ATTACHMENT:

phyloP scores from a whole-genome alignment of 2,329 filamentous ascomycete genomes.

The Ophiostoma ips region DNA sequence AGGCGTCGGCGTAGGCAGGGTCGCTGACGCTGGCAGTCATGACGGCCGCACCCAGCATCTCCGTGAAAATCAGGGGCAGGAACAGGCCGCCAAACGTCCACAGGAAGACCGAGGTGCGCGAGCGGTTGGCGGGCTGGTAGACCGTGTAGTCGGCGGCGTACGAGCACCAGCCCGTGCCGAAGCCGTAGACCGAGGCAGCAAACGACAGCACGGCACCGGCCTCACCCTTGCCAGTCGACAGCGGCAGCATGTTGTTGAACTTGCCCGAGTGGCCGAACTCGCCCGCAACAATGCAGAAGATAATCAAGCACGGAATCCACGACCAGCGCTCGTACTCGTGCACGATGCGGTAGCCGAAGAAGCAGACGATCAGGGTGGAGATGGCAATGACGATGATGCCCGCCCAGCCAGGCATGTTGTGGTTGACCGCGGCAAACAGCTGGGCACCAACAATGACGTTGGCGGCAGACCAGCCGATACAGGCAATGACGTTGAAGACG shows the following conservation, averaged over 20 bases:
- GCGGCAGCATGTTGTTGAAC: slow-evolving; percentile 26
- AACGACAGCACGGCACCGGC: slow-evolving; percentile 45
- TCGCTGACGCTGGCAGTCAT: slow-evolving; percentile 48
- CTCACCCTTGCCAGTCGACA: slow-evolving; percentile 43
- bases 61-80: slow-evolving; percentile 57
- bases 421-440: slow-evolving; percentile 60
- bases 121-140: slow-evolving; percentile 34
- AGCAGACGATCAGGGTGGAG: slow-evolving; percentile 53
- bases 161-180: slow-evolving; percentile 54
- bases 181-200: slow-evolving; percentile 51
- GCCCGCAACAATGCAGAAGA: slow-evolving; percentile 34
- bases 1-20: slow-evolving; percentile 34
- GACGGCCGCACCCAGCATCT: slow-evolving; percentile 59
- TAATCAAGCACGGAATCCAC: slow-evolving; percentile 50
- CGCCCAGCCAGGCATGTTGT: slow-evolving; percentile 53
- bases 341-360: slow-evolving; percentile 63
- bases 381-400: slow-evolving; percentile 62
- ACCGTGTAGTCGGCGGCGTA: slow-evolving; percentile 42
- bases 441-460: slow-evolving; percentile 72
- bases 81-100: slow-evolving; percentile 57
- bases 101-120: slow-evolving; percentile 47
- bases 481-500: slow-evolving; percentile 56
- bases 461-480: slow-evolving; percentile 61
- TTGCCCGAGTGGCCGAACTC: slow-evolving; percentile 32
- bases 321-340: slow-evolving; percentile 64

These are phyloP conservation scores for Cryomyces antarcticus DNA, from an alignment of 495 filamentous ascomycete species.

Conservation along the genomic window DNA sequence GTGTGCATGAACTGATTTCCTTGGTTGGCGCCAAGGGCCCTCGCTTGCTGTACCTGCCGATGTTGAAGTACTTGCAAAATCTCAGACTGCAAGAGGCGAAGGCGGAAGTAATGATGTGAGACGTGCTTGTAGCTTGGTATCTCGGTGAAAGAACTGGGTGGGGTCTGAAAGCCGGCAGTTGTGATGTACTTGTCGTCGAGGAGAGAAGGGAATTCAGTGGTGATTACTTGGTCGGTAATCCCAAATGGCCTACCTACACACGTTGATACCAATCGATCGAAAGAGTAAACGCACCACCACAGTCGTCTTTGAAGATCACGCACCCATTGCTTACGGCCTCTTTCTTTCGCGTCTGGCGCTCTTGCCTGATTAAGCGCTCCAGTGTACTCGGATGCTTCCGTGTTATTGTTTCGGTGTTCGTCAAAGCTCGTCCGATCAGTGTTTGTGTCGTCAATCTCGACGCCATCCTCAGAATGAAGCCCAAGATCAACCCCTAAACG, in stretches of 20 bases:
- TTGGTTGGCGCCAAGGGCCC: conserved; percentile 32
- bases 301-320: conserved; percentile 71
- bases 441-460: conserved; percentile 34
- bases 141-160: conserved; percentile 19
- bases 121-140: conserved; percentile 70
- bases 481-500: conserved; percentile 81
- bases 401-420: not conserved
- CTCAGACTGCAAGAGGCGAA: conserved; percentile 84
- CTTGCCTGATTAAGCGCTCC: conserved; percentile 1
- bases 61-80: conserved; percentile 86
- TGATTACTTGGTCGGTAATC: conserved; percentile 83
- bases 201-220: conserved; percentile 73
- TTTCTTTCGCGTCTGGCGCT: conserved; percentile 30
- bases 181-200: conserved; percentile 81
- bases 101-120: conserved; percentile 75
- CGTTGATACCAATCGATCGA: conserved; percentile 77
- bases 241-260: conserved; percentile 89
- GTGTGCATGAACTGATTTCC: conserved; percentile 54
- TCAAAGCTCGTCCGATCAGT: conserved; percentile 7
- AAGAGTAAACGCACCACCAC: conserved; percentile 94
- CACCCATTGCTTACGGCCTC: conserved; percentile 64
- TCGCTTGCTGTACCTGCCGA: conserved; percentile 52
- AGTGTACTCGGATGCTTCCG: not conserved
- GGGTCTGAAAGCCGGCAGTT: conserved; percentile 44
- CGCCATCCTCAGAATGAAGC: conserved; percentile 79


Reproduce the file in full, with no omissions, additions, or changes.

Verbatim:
phyloP scores from a whole-genome alignment of 2,329 filamentous ascomycete genomes.

The Ophiostoma ips region DNA sequence AGGCGTCGGCGTAGGCAGGGTCGCTGACGCTGGCAGTCATGACGGCCGCACCCAGCATCTCCGTGAAAATCAGGGGCAGGAACAGGCCGCCAAACGTCCACAGGAAGACCGAGGTGCGCGAGCGGTTGGCGGGCTGGTAGACCGTGTAGTCGGCGGCGTACGAGCACCAGCCCGTGCCGAAGCCGTAGACCGAGGCAGCAAACGACAGCACGGCACCGGCCTCACCCTTGCCAGTCGACAGCGGCAGCATGTTGTTGAACTTGCCCGAGTGGCCGAACTCGCCCGCAACAATGCAGAAGATAATCAAGCACGGAATCCACGACCAGCGCTCGTACTCGTGCACGATGCGGTAGCCGAAGAAGCAGACGATCAGGGTGGAGATGGCAATGACGATGATGCCCGCCCAGCCAGGCATGTTGTGGTTGACCGCGGCAAACAGCTGGGCACCAACAATGACGTTGGCGGCAGACCAGCCGATACAGGCAATGACGTTGAAGACG shows the following conservation, averaged over 20 bases:
- GCGGCAGCATGTTGTTGAAC: slow-evolving; percentile 26
- AACGACAGCACGGCACCGGC: slow-evolving; percentile 45
- TCGCTGACGCTGGCAGTCAT: slow-evolving; percentile 48
- CTCACCCTTGCCAGTCGACA: slow-evolving; percentile 43
- bases 61-80: slow-evolving; percentile 57
- bases 421-440: slow-evolving; percentile 60
- bases 121-140: slow-evolving; percentile 34
- AGCAGACGATCAGGGTGGAG: slow-evolving; percentile 53
- bases 161-180: slow-evolving; percentile 54
- bases 181-200: slow-evolving; percentile 51
- GCCCGCAACAATGCAGAAGA: slow-evolving; percentile 34
- bases 1-20: slow-evolving; percentile 34
- GACGGCCGCACCCAGCATCT: slow-evolving; percentile 59
- TAATCAAGCACGGAATCCAC: slow-evolving; percentile 50
- CGCCCAGCCAGGCATGTTGT: slow-evolving; percentile 53
- bases 341-360: slow-evolving; percentile 63
- bases 381-400: slow-evolving; percentile 62
- ACCGTGTAGTCGGCGGCGTA: slow-evolving; percentile 42
- bases 441-460: slow-evolving; percentile 72
- bases 81-100: slow-evolving; percentile 57
- bases 101-120: slow-evolving; percentile 47
- bases 481-500: slow-evolving; percentile 56
- bases 461-480: slow-evolving; percentile 61
- TTGCCCGAGTGGCCGAACTC: slow-evolving; percentile 32
- bases 321-340: slow-evolving; percentile 64

These are phyloP conservation scores for Cryomyces antarcticus DNA, from an alignment of 495 filamentous ascomycete species.

Conservation along the genomic window DNA sequence GTGTGCATGAACTGATTTCCTTGGTTGGCGCCAAGGGCCCTCGCTTGCTGTACCTGCCGATGTTGAAGTACTTGCAAAATCTCAGACTGCAAGAGGCGAAGGCGGAAGTAATGATGTGAGACGTGCTTGTAGCTTGGTATCTCGGTGAAAGAACTGGGTGGGGTCTGAAAGCCGGCAGTTGTGATGTACTTGTCGTCGAGGAGAGAAGGGAATTCAGTGGTGATTACTTGGTCGGTAATCCCAAATGGCCTACCTACACACGTTGATACCAATCGATCGAAAGAGTAAACGCACCACCACAGTCGTCTTTGAAGATCACGCACCCATTGCTTACGGCCTCTTTCTTTCGCGTCTGGCGCTCTTGCCTGATTAAGCGCTCCAGTGTACTCGGATGCTTCCGTGTTATTGTTTCGGTGTTCGTCAAAGCTCGTCCGATCAGTGTTTGTGTCGTCAATCTCGACGCCATCCTCAGAATGAAGCCCAAGATCAACCCCTAAACG, in stretches of 20 bases:
- TTGGTTGGCGCCAAGGGCCC: conserved; percentile 32
- bases 301-320: conserved; percentile 71
- bases 441-460: conserved; percentile 34
- bases 141-160: conserved; percentile 19
- bases 121-140: conserved; percentile 70
- bases 481-500: conserved; percentile 81
- bases 401-420: not conserved
- CTCAGACTGCAAGAGGCGAA: conserved; percentile 84
- CTTGCCTGATTAAGCGCTCC: conserved; percentile 1
- bases 61-80: conserved; percentile 86
- TGATTACTTGGTCGGTAATC: conserved; percentile 83
- bases 201-220: conserved; percentile 73
- TTTCTTTCGCGTCTGGCGCT: conserved; percentile 30
- bases 181-200: conserved; percentile 81
- bases 101-120: conserved; percentile 75
- CGTTGATACCAATCGATCGA: conserved; percentile 77
- bases 241-260: conserved; percentile 89
- GTGTGCATGAACTGATTTCC: conserved; percentile 54
- TCAAAGCTCGTCCGATCAGT: conserved; percentile 7
- AAGAGTAAACGCACCACCAC: conserved; percentile 94
- CACCCATTGCTTACGGCCTC: conserved; percentile 64
- TCGCTTGCTGTACCTGCCGA: conserved; percentile 52
- AGTGTACTCGGATGCTTCCG: not conserved
- GGGTCTGAAAGCCGGCAGTT: conserved; percentile 44
- CGCCATCCTCAGAATGAAGC: conserved; percentile 79